Balochistan Conflict - Essay

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  • Topic: Balochistan, Pakistan, Baloch people
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Baluchistan conflict

The Government of Pakistan over Baluchistan, the country's largest province. Recently, separatists have also clashed with Islamic Republic of Iran over its respective Baloch region, which borders Pakistan. Shortly after Pakistan's creation in 1947, the Army of the Islamic Republic had to subdue insurgents based in Kalat who rejected the King of Kalat decision to accede to Pakistan, reminiscent of the Indian Army's operation in the Principality state of Hyderabad. The movement gained momentum during the 1960s, and amid consistent political disorder, the government ordered a military operation into the region in 1973, assisted by Iran, and inflicted heavy casualties on the separatists. The movement was largely quelled after the imposition of martial law in 1977, after which Baluchistan witnessed significant development. After insurgency groups again mushroomed in the 1990s and 2000s, the 2001 invasion of Afghanistan and the war in North-West Pakistan exacerbated the conflict, most recently manifested in the killings of non-Baloch settlers in the province by separatists since 2006.

Background:-

1. First conflict 1948 (led by Prince Abdul Karim Khan)

In April 1948, Baloch nationalists claim that the central government sent the Pakistan army, which allegedly forced Mir Ahmed Yar Khan to give up his state, Kalat. Kalat was a landlocked British protectorate that comprised roughly 22%–23% of Baluchistan. Mir Ahmed Yar Khan signed an accession agreement ending Kalat's de facto independence. His brother, Prince Abdul Karim Khan, was a powerful governor of a section of Kalat, a position that he was removed from after accession. He decided to initiate an insurgency against Pakistan. On the night of May 16, 1948 Prince Abdul Karim Khan initiated a separatist movement against the Pakistani government. He conducted guerrilla warfare based in Afghanistan against the Pakistan army.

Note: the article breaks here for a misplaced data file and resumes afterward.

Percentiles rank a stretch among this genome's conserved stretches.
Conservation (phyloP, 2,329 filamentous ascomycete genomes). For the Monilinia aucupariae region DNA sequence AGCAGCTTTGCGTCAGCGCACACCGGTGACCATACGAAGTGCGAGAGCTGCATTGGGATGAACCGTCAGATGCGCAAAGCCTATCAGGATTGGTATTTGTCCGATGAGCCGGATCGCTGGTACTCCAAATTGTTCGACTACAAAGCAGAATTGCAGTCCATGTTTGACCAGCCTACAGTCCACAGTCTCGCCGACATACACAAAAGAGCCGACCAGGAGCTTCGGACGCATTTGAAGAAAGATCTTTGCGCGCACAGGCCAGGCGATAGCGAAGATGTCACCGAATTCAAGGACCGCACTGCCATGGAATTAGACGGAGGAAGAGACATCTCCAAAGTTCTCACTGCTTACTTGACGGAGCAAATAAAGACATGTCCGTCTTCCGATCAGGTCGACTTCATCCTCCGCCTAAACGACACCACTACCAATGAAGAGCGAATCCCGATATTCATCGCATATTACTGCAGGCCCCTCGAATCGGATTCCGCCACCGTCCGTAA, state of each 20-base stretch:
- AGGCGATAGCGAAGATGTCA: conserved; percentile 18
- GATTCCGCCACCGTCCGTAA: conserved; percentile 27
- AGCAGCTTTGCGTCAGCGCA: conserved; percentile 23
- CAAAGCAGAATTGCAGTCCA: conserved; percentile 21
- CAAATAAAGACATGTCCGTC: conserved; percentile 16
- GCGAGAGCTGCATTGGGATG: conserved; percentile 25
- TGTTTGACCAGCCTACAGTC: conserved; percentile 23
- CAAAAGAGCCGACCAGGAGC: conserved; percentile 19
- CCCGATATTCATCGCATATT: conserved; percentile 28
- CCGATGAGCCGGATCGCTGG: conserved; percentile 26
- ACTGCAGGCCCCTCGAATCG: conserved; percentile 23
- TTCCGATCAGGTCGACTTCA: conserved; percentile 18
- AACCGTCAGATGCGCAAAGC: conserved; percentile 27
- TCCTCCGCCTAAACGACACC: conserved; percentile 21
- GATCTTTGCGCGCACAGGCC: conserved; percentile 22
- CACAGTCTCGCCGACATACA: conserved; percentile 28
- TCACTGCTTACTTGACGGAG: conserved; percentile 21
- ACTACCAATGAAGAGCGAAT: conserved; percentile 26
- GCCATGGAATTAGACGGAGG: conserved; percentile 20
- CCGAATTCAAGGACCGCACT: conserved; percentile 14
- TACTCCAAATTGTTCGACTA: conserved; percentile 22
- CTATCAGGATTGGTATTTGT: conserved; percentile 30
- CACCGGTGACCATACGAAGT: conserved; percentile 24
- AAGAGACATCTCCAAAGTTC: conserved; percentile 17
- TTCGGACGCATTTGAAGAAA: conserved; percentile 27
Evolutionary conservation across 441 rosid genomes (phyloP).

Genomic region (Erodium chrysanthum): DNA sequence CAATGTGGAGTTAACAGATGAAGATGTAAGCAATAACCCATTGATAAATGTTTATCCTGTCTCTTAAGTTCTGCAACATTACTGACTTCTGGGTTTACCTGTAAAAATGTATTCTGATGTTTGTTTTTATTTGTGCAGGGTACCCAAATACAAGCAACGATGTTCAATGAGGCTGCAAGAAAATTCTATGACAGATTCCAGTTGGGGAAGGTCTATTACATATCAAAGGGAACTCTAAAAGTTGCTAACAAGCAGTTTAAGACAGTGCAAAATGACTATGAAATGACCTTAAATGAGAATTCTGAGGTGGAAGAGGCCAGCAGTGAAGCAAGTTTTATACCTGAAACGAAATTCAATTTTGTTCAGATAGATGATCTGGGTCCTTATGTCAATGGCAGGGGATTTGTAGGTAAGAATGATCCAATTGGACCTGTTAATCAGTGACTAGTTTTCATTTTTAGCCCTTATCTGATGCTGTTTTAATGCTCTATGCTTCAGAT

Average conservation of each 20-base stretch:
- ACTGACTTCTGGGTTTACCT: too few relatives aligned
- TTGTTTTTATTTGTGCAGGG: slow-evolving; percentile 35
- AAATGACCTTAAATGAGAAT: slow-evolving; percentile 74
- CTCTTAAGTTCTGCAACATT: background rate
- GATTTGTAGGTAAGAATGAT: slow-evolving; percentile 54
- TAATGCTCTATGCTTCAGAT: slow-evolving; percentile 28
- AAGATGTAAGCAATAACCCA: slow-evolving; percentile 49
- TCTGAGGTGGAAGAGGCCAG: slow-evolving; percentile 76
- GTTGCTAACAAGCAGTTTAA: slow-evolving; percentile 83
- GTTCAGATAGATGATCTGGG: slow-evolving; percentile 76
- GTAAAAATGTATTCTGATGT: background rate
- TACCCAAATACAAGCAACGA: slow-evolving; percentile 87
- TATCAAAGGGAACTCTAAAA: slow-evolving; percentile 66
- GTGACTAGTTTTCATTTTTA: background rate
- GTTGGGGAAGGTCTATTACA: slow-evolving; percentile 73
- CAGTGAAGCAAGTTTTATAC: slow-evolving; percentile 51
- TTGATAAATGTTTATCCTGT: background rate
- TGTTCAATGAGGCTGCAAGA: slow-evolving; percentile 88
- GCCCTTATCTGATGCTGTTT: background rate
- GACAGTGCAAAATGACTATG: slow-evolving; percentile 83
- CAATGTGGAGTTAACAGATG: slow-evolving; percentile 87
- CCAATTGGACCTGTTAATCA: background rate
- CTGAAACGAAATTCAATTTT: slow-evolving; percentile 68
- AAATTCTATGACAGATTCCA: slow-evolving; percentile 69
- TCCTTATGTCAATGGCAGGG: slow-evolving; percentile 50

2. Second conflict 1958–59 (led by Nawab Nowroz Khan)

Nawab Nowroz Khan took up arms in resistance to the One Unit policy, which decreased government represenation for tribal leaders. He and his followers started a guerrilla war against Pakistan. Nowroz Khan and his followers were charged with treason and arrested and confined in Hyderabad jail. Five of his family members (sons and nephews) were subsequently hanged under charges of aiding murder of Pakistani troops and treason. Nawab Nowroz Khan later died in captivity.

3. Third conflict 1963–69 (led by Nawab Khair Baksh Marri)

After the second conflict, the Federal government sent the Army to build new military bases in the key conflict areas of Baluchistan in order to resist further chaos. Nawab Khair Baksh marri appointed an unknow shero marri to lead like-minded militants in guerrilla warfare by creating their own insurgent bases spread out over 45,000 miles (72,000 km) of land, from the Mengal tribal area in the south to the Marri and Bugti tribal areas in the north. Their goal was to force Pakistan to share revenue generated from the Sui gas fields with the tribal leaders. The insurgents bombed railway tracks and ambushed convoys. The Army retaliated by destroying vast areas of the Marri tribe's land. This insurgency ended in 1969 and the Baloch separatists agreed to a ceasefire. Yahya Khan abolished the "One Unit" policy. This eventually led to the recognition of Baluchistan as the fourth province of West Pakistan (present-day Pakistan) in 1970, containing all the Baluchistani princely states, the High Commissioners Province and Gwadar, an 800 km2 coastal area purchased by the Pakistani Government from Oman.

4. Fourth conflict 1973–77 (led by Nawab Khair Baksh Marri)

Citing treason, President Bhutto dismissed the provincial governments of Baluchistan and NWFP and imposed martial law in those provinces. Dismissal of the provincial governments led to armed insurgency. Khair Bakhsh Marri formed the Baluchistan People’s Liberation Front (BPLF), which led...
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